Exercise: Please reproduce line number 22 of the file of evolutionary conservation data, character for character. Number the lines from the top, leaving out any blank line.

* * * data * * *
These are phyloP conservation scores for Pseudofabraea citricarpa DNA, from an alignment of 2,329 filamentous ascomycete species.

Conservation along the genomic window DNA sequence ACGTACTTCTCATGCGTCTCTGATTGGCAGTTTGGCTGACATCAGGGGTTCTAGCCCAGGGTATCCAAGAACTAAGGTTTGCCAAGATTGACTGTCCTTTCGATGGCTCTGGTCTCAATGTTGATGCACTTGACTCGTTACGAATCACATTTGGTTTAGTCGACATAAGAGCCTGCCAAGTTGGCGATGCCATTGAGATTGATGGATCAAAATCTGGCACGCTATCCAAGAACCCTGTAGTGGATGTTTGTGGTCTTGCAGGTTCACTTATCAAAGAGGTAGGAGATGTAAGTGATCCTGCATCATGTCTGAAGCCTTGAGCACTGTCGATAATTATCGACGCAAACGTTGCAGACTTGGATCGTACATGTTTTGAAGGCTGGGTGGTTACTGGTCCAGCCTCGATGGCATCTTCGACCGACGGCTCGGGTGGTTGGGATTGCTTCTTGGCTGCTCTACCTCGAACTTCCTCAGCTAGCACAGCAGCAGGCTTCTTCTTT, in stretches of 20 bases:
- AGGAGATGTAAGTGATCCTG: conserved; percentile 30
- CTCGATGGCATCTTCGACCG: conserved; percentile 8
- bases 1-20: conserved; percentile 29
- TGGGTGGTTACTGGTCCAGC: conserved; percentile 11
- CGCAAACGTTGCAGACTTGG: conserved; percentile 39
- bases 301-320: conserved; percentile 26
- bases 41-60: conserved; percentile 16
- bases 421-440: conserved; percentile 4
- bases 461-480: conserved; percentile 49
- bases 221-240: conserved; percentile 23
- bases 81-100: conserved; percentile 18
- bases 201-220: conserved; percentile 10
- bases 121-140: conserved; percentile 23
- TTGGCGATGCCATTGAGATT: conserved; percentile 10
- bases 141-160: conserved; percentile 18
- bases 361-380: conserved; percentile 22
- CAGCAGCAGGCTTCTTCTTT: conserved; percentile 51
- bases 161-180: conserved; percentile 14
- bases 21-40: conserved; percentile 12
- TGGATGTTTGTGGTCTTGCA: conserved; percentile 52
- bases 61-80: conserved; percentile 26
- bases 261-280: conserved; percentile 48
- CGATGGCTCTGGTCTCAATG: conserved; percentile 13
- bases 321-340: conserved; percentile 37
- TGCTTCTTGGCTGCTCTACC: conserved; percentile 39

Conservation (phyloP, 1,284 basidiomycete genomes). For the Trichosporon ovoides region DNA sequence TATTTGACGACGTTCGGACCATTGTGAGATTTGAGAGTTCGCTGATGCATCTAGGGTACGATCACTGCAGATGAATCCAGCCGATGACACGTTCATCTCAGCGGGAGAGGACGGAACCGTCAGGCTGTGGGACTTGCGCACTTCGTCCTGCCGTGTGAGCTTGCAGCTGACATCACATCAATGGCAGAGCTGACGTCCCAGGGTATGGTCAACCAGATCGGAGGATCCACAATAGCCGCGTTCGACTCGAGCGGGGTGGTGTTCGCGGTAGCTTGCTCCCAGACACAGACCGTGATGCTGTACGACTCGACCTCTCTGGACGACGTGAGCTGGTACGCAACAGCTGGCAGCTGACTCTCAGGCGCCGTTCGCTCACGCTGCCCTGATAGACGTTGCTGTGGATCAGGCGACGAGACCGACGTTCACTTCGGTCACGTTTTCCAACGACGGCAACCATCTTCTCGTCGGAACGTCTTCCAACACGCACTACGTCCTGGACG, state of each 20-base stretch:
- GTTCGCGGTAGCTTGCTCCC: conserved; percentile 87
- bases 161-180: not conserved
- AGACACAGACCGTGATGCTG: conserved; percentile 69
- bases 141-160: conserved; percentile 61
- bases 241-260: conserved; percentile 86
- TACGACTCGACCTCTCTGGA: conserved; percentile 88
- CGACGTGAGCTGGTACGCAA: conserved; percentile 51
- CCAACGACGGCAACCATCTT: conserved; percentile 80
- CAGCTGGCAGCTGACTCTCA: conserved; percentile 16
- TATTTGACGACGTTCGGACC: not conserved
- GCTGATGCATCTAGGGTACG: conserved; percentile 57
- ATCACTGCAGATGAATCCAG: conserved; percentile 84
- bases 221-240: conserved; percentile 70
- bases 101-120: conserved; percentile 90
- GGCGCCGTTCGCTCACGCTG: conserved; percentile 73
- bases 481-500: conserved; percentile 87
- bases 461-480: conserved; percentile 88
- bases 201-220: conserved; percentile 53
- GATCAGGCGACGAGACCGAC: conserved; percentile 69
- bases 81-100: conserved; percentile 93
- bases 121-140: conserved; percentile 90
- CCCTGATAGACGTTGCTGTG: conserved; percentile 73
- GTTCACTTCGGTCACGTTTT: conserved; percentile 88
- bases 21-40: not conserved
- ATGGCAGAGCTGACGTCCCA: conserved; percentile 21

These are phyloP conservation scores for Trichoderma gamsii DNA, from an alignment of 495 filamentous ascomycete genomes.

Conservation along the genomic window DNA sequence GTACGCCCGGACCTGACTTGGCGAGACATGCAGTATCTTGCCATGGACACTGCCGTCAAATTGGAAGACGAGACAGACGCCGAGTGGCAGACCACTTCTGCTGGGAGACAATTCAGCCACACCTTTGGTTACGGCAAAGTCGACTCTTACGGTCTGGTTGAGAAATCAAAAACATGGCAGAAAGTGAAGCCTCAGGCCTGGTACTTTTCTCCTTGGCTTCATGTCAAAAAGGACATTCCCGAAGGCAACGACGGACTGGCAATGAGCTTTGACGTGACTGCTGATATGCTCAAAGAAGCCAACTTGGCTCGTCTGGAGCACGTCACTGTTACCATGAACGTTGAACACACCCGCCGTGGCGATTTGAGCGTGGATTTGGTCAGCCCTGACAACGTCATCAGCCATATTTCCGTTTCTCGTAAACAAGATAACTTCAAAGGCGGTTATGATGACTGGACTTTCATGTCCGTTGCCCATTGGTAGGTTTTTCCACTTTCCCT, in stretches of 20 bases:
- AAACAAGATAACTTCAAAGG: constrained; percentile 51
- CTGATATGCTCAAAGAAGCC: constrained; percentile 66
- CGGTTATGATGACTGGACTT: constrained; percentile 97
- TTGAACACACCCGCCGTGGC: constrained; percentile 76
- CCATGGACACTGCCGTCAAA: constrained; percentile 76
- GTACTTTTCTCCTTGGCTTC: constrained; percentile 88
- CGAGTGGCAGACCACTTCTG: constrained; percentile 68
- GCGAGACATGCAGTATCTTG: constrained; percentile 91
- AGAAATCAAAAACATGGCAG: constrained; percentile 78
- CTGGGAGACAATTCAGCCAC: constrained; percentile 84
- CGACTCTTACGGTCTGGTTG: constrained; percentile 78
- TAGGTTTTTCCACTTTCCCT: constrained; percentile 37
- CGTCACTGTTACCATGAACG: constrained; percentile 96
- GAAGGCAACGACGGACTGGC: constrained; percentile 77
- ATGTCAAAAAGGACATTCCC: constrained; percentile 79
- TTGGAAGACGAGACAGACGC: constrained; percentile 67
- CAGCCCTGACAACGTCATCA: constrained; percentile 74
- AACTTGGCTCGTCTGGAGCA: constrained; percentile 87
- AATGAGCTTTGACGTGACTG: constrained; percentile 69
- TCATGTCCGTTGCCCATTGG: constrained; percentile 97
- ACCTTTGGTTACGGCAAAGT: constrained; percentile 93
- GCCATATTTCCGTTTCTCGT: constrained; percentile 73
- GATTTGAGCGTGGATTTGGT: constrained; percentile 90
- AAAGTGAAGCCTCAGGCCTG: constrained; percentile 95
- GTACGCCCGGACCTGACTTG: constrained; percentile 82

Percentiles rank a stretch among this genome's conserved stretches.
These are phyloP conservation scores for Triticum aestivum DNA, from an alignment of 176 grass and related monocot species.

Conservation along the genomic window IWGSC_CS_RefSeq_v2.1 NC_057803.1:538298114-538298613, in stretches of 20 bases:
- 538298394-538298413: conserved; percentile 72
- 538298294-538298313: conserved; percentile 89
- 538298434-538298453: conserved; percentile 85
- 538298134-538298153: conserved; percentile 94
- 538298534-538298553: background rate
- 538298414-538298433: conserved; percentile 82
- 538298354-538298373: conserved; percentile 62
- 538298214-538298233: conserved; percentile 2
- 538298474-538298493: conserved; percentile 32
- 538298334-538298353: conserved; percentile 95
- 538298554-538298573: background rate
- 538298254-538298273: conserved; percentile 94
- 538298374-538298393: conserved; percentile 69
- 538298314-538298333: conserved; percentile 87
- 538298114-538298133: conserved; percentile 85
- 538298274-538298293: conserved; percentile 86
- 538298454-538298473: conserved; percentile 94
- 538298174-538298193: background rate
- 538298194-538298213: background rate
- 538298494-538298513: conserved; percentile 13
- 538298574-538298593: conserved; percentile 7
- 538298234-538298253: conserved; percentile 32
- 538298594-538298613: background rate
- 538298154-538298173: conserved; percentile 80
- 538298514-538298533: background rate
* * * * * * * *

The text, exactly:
- TGGATGTTTGTGGTCTTGCA: conserved; percentile 52